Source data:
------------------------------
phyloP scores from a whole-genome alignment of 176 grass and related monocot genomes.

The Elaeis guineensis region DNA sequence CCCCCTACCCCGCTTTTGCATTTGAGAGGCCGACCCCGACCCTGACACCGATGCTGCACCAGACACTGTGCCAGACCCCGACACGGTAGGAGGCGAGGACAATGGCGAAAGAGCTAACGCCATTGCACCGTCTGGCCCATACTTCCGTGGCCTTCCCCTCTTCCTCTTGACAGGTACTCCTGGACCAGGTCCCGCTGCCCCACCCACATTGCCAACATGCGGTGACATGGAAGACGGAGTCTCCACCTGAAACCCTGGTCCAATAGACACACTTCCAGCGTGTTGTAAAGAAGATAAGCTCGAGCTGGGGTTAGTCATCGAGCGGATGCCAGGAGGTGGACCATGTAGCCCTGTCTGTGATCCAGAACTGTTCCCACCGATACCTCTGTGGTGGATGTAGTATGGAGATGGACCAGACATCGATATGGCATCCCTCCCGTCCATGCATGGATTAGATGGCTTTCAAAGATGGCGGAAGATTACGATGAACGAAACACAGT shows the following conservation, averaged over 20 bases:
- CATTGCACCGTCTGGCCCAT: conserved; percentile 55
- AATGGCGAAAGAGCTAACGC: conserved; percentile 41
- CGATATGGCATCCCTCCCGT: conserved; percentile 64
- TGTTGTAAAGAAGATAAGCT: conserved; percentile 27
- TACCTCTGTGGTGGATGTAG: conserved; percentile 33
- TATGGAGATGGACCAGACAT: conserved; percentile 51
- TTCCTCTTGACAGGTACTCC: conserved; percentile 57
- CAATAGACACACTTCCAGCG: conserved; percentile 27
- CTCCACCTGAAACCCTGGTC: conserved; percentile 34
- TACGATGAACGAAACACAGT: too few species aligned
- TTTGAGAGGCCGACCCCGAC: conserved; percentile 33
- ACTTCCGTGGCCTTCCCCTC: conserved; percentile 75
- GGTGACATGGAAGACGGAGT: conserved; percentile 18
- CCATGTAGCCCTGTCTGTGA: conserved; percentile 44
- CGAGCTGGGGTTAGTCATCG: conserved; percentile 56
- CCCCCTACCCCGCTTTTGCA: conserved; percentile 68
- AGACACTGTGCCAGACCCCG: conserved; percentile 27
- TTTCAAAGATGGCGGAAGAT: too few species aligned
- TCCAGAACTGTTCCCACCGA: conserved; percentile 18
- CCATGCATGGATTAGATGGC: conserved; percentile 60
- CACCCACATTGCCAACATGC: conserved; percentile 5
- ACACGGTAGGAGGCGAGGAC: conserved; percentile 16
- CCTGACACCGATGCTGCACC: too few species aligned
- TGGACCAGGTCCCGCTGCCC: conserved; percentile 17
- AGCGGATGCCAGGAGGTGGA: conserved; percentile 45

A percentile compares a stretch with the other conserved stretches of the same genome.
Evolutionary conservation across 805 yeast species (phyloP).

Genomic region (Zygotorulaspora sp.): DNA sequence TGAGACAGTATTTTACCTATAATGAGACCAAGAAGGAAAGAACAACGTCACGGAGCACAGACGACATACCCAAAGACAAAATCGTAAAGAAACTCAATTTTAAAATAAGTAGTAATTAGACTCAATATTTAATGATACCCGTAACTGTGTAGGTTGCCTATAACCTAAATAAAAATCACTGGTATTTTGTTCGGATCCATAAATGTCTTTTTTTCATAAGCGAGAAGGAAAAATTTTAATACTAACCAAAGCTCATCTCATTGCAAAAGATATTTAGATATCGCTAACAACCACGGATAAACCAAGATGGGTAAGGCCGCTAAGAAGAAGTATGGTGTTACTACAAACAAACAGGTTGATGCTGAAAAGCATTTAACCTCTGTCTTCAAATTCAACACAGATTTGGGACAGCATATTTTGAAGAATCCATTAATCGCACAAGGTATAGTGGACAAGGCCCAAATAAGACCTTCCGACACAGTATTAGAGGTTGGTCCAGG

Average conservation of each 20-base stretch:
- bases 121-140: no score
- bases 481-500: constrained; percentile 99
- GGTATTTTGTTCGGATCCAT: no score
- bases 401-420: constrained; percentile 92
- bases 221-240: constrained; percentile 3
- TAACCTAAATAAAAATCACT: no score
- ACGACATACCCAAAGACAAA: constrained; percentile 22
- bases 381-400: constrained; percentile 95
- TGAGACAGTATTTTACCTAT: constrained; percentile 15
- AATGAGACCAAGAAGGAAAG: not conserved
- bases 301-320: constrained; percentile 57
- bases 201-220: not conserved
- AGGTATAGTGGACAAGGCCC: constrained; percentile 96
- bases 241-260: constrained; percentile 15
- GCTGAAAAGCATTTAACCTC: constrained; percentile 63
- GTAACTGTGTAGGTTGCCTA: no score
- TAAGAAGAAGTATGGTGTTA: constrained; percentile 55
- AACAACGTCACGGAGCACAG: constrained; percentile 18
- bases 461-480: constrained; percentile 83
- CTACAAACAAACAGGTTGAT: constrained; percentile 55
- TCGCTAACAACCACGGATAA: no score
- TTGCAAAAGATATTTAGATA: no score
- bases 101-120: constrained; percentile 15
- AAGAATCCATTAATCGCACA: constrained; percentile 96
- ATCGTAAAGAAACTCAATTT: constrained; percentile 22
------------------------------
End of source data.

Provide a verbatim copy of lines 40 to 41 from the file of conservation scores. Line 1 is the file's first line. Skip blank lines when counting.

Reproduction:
- TGAGACAGTATTTTACCTAT: constrained; percentile 15
- AATGAGACCAAGAAGGAAAG: not conserved